Built In The Blue Ridge: Oak Hall Cap & Gown

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SALEM (WSLS 10) - Looking good for family and friends while making memories is the business of Oak Hall Cap and Gown in Salem.

"Oak Hall is a manufacturer of robes," says president Joe D'Angleo, describing the company. He continues, "We manufacture robes for high schools, elementary schools, colleges, universities and for judges. In fact, every Supreme Court Justice wears our robe today and has for quite some time."

Oak Hall provides caps and gowns to about 40% of the nation's colleges and universities and 25% of high schools. It's quality that keeps the schools coming back year after year.

Some of the gowns they make come from recycled materials. They will take plastic bottles and crush them down and ground it into small pieces. They then stretch that out to make the thread. Twenty-three bottles makes one gown.  Over the years, the company has kept 50 million bottles out of landfills.

Though the product changed over the years, President Joe D'Angelo says the reason behind the company's success stays the same: loyal employees, "the key to success is having very strong employees and our employee base, and maybe i'm prejudice, is the very best in this country."

So loyal that one person has worked for Oak Hall for more than fifty years. They stay loyal because they know they will be taken care of. In the company's 126 year history it has never laid off a single employee.  "It's important that Oak Hall shows our commitment to our employees to say that you're important enough that we have to find employment for you 52 weeks a year," says D'Angelo about the commitment.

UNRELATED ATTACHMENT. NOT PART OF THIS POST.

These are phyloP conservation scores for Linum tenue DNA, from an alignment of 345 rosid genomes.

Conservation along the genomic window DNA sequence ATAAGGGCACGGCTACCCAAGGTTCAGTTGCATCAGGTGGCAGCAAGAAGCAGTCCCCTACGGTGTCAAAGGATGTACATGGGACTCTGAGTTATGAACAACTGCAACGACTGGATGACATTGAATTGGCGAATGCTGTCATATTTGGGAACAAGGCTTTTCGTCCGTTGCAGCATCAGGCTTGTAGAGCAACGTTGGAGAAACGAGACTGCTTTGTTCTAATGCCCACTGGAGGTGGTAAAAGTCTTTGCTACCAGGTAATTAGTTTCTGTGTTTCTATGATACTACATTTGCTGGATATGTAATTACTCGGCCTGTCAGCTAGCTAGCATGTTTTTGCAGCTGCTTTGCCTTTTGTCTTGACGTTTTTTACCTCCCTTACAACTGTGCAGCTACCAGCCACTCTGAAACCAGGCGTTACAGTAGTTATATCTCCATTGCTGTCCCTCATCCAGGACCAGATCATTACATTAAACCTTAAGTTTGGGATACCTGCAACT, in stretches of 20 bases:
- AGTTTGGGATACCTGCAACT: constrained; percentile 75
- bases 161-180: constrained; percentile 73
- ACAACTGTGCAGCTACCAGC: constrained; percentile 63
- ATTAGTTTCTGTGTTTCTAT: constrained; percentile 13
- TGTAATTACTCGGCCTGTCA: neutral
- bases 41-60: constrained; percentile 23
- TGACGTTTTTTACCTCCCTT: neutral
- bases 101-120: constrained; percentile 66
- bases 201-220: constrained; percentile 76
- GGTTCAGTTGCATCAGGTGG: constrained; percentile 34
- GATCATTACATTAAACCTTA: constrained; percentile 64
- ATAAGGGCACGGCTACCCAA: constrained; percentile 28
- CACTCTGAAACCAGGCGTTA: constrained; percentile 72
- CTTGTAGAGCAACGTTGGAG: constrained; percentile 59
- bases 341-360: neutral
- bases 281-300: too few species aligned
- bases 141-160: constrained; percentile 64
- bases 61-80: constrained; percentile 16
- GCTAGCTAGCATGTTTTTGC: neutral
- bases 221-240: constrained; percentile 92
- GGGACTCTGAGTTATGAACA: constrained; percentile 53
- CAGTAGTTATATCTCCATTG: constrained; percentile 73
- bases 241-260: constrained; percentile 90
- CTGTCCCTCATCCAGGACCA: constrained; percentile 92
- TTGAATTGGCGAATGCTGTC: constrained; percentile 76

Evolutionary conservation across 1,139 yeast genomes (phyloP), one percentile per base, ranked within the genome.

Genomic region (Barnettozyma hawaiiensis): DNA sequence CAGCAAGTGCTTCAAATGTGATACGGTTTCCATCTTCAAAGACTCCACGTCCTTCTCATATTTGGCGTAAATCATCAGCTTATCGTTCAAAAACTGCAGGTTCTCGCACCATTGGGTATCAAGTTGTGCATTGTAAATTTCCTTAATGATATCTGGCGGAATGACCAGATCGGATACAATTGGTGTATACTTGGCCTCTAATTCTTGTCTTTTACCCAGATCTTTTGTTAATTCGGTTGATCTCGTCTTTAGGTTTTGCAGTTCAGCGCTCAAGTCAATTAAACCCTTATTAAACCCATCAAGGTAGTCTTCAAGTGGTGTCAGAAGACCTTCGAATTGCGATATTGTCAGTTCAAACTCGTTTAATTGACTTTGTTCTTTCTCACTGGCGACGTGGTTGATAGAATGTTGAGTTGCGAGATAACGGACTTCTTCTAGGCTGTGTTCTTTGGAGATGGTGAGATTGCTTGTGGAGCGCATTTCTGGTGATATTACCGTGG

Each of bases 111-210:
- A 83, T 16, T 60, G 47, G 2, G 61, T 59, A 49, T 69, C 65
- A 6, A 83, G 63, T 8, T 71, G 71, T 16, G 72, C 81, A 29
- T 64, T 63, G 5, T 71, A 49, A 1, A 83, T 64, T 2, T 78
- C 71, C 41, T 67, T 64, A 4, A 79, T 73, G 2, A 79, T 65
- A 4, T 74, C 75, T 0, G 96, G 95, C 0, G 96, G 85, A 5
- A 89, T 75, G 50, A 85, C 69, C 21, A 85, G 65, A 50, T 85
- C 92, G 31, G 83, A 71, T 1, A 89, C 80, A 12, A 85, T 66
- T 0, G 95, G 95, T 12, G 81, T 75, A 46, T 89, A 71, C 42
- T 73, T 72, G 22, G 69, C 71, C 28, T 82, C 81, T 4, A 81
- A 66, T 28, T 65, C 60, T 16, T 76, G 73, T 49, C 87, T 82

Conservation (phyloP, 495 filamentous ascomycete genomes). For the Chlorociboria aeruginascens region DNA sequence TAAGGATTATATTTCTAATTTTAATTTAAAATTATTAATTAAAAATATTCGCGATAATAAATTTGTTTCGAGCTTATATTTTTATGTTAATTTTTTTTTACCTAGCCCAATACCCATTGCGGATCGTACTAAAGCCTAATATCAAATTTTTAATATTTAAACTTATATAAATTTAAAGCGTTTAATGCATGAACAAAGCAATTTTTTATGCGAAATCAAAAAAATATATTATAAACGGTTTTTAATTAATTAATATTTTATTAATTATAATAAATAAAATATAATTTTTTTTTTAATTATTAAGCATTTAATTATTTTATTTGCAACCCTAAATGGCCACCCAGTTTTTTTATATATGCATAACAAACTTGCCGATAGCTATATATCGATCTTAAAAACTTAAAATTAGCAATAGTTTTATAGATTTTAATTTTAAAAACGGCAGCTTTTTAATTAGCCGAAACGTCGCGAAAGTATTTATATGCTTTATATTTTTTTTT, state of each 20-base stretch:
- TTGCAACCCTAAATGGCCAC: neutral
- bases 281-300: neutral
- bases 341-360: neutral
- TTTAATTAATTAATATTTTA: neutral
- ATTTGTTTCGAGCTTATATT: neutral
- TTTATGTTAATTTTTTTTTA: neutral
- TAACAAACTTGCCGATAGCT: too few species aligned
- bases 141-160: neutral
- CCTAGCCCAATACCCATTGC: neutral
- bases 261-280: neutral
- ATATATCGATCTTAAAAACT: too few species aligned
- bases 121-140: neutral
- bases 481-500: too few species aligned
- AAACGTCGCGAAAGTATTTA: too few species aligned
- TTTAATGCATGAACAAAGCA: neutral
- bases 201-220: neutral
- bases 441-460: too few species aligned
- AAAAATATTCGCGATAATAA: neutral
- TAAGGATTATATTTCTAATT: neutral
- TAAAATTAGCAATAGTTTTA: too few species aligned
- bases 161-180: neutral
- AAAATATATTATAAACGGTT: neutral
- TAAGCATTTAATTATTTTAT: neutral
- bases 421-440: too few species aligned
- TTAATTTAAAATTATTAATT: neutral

The work force continues to grow with the company. It has production facilities in Salem, Chillhowie and Wytheville and soon a new plant in Independence where 100 new employees will work. It's an expansion that caught the attention of Governor Terry McAuliffe.  D'Angelo says the governor's visit was humbling, "for the governor to take time from his busy schedule and recognize us was very humbling and rewarding."

Even more rewarding are the faces of graduates on their big day.  "The amount of pride and excitement stemming from that major achievement makes our job very rewarding," D'Angelo comments.

The company makes nearly three million gowns every year that ship to schools across the country.